Unfortunately, the green agenda seemingly goes from strength to strength in Britain [are we the North Korea of AGW?]. We are all alone, the EU’s little goody two shoesas we turn down into the green lane to industrial suicide – at the same time as the world retreats from this group think CAGW madness.

    All the while, the Met Office remains a bastion for deluded civil servant alarmist loons who are keeping the faith and feeding the warmist poison to political leaders who do not know any better, are not allowed to change tack, or refuse to see the reality.

    Taxpayers money gone to fund advocacy, how is that right?

  2. 2 Elim 06/05/2012 at 2:52 pm

    Do you understand the charts provided in the link? http://www.metoffice.gov.uk/media/pdf/q/q/A3-layout-temp-AMJ.pdf
    The CET for April 2012 fell well within the prediction distribution field and thus wasn’t a marginal event or ‘failure’ as you put it.
    April precipitation was at the far end of the predicted range, but it still fell within the range i.e was predicted albeit with a low probability.

    Hope that helps

  3. 3 Jim 06/05/2012 at 3:21 pm

    @Elim: Well thats really helpful thank you. I now know that if the actual outcome of weather falls within a very wide range (from well below average to well above average) then the ‘prediction’ is ‘correct’, whatever it said. How useful that is. Pretty much whatever happens, the Met Office are right.

    You know, I could do that. I could assign percentages to each of 5 rainfall bands, and guess what? Under your rules whatever happened I’d be ‘correct’. I’m prepared to do this for a fraction of the cost of the Met Office btw.

    The whole point of a prediction is to predict. Not say ‘Here’s a range of outcomes, and here’s some percentages, good luck’. If you assign a high percentage to a certain outcome, that is your prediction. Its what you think is most likely to happen. If it doesn’t, you are wrong. End of story. You failed. And the Met Office failed spectacularly in April, with them giving a higher likelihood of rain to dry conditions, and it turned out to be the wettest for 100 years. If the wettest month for 100 years is within the acceptable range of prediction, what exactly is the point of the prediction?

  4. 4 Elim 06/05/2012 at 4:37 pm

    The forecast at that stage gives a predicted range, this showed that the probability of it being as wet as it was, was very low. As clearly stated it’s not designed to be used in isolation, following the shorter range forecasts and their updates showed accurately the rain that occurred.

  5. 5 Oldrightie (@OldRightie) 06/05/2012 at 5:22 pm

    Elim, you are an arse. Predicted range is from a computer data set of rules. Guess what, Nature says bollocks to predictions.It follows rules man can only salivate over.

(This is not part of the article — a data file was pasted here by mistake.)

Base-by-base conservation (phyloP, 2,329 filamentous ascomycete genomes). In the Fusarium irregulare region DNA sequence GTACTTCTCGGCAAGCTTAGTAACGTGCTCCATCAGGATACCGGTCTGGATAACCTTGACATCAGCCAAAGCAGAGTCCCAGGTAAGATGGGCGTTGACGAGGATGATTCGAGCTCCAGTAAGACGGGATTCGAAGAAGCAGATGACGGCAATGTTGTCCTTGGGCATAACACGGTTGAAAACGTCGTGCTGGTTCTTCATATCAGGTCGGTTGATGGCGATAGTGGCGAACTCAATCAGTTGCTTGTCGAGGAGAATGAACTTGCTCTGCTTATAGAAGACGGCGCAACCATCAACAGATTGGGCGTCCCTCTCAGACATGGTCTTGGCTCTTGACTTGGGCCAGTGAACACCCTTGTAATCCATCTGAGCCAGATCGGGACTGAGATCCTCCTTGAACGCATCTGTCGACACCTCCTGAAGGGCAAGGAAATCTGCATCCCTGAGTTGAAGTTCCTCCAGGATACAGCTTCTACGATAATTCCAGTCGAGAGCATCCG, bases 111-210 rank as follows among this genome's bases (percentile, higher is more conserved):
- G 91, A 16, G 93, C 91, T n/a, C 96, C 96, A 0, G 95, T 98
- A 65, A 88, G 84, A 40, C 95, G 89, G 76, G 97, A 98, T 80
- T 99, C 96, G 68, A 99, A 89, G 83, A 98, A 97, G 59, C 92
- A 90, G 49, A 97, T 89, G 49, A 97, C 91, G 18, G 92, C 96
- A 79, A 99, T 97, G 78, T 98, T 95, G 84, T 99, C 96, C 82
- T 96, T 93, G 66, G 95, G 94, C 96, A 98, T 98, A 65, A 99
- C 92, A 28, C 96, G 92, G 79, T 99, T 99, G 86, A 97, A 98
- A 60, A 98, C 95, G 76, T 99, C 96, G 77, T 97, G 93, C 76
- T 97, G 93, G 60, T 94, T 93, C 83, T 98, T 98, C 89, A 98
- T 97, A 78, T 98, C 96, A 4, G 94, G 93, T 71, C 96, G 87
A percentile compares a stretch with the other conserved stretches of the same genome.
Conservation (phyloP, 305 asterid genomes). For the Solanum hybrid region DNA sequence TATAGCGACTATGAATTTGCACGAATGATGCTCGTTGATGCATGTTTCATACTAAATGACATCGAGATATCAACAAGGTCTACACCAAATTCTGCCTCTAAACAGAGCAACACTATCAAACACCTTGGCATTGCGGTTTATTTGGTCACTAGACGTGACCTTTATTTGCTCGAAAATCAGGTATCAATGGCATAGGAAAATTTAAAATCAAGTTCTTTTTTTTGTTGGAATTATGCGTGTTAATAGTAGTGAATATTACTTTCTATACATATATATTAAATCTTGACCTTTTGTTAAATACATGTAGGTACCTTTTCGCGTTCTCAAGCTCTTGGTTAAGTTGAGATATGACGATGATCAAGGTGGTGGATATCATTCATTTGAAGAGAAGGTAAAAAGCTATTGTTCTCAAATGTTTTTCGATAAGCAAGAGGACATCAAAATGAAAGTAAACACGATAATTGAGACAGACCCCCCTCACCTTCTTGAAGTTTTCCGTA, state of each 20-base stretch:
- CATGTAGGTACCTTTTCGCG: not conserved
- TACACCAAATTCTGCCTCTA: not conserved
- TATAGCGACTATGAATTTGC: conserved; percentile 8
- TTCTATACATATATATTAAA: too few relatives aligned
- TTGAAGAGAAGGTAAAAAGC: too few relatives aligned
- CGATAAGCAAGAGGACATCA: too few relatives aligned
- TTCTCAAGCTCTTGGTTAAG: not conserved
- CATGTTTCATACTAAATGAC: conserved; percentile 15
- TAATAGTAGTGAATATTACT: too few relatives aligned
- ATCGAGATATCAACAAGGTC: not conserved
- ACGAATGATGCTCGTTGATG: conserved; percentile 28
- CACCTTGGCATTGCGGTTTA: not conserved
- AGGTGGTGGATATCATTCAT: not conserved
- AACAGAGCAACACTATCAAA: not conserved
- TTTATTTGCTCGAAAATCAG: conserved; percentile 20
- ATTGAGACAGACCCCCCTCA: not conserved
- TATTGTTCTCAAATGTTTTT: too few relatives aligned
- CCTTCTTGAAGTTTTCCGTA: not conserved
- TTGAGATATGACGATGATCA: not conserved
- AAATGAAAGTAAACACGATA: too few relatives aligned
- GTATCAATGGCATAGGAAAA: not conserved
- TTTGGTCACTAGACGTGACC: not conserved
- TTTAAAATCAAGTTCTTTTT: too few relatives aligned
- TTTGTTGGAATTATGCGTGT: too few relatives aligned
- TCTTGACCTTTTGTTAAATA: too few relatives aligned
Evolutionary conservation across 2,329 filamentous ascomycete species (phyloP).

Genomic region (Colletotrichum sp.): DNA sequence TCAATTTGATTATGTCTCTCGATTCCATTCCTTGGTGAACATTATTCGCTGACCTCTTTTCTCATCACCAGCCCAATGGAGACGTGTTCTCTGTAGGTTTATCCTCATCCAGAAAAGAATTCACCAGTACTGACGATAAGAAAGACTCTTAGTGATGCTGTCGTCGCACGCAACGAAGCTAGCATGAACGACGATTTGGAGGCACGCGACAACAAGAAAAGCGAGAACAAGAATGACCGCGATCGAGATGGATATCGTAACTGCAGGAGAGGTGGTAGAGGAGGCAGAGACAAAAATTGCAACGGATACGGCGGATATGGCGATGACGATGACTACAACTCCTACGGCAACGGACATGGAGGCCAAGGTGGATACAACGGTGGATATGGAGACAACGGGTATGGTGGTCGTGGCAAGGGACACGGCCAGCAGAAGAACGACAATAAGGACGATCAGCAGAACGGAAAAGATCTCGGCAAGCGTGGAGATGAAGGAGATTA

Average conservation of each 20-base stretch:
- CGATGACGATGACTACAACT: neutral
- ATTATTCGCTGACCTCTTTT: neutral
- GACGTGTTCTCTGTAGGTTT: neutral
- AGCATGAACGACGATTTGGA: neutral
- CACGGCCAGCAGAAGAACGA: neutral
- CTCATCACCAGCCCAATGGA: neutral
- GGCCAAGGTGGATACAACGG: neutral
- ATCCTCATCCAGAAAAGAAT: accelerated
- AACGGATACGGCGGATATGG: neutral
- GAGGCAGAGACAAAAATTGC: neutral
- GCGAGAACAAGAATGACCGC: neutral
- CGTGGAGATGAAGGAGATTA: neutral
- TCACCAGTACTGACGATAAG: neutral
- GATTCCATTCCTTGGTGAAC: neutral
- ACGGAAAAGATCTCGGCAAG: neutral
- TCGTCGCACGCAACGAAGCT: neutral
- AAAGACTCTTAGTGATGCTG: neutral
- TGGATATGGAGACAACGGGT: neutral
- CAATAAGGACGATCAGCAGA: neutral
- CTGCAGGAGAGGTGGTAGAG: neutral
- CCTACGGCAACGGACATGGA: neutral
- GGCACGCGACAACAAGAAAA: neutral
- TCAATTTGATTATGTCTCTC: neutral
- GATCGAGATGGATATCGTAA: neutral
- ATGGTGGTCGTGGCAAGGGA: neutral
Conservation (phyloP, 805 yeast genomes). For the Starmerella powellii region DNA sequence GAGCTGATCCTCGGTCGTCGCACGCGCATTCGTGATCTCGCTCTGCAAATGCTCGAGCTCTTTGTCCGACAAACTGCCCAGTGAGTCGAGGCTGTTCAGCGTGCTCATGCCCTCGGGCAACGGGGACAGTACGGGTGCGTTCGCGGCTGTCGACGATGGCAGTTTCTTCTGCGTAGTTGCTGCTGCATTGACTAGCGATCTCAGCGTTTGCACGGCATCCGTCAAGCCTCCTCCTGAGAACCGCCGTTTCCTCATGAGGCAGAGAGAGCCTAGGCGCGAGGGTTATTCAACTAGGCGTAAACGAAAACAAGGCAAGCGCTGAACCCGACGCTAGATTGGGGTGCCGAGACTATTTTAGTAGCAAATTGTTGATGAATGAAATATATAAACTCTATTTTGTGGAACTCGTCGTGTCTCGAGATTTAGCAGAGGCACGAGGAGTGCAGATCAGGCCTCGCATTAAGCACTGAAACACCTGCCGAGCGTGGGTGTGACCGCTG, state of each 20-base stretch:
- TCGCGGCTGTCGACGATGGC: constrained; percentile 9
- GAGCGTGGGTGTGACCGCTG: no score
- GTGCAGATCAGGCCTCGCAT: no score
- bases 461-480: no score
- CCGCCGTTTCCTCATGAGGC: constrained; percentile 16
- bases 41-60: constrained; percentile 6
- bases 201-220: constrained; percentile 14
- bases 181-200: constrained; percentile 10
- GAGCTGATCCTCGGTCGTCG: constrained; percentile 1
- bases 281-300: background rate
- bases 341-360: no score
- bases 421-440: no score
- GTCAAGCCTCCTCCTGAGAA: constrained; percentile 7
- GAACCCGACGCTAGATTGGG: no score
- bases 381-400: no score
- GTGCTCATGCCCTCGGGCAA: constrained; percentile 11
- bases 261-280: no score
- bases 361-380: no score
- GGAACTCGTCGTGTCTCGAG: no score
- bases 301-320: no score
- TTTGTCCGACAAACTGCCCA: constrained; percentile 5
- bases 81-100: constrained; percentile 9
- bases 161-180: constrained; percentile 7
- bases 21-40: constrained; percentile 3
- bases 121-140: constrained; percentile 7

6. 6 Elim 06/05/2012 at 5:26 pm

    I’m sorry you feel the need to be rude.
    ‘Nature’ with it’s absolutes and it’s variabilities is fully utilised in forming forecasts.

  7. 7 Letmethink 06/05/2012 at 8:54 pm

    @elim

    Help me out here.

    The Met. Office forecast says: –

    “SUMMARY – PRECIPITATION: The forecast for average UK rainfall slightly favours drier than average conditions for April-May-June as a whole, and also slightly favours April being the driest of the 3 months.”

    Your assertion is that because of the statistical jiggery pokery that lies behind this summary, the prediction is still correct despite April being the wettest on record.

    OK, let’s run with this hypothesis.

    Am I right in thinking that the Met. Office prediction of 2 degrees of warming by the end of the century could be equally correct even if the exact opposite happens?

    Now that gives me a bit of a puzzle, because I am being asked to accept the notion that we should reduce our emissions of CO2 by 80% which will effectively mean a proportional reduction in our economy, prosperity and future wellbeing.

    And this, largely based on Met. Office predictions which might very well be diametrically opposite to what will eventually transpire.

    The thing is, I was really hoping that my children would have a better life than I’ve had.

    You’re starting to make me think that perhaps I should want a bit more certainty about this if I’m planning to destroy their future.

  8. 8 Jim 06/05/2012 at 11:33 pm

    @Elim: OK let me rephrase the question , as you dodged the other one.

    Exactly how much (or little) would it have had to to rain (or not) in April for the Met Office prediction to be ‘wrong’?

    Or to put it another way – in a 5 horse race, if I assign a percentage to the likelihood of any given horse winning, unless no horse finishes the course, or they all dead heat at the finish line, I will never be wrong in my ‘prediction’ as the outcome (the winner) will always fall inside my initial parameters. So in what what is that a prediction that is of any use to anyone?

  9. 9 Elim 07/05/2012 at 10:18 am

    @Letmethink & Jim

    The document showed a range of outcomes it was never a definitive forecast or intended to be used as such. You need to read the instructions that go with it!

    @Letmethink

    By proportional reduction I hope you don’t mean an 80% reduction in the economy! Seriously though what evidence can you show me that a reduction in CO2 emissions directly results in an overall reduction in the economy?
    As for our children’s welfare, one very important aspect will be increasing their (energy/economic) security by decreasing the dependence on oil and coal. This and many other ‘green’ measures are prudent or even essential regardless of any environmental changes that may or may not happen.

  10. 10 Jim 07/05/2012 at 10:59 am

    So if it merely ‘showed a range of outcome’ that covers everything up to and including a 100 year record rainfall event, I repeat – what use is it as a document? What information can I (as a person who needs to know the weather in advance if possible as I am a farmer) take from such a document? And why as a taxpayer am I paying for such pointless documents to be produced?

  11. 11 Elim 07/05/2012 at 12:55 pm

    @Jim

    Maybe this puts it in context for you?

    http://bit.ly/J72ozM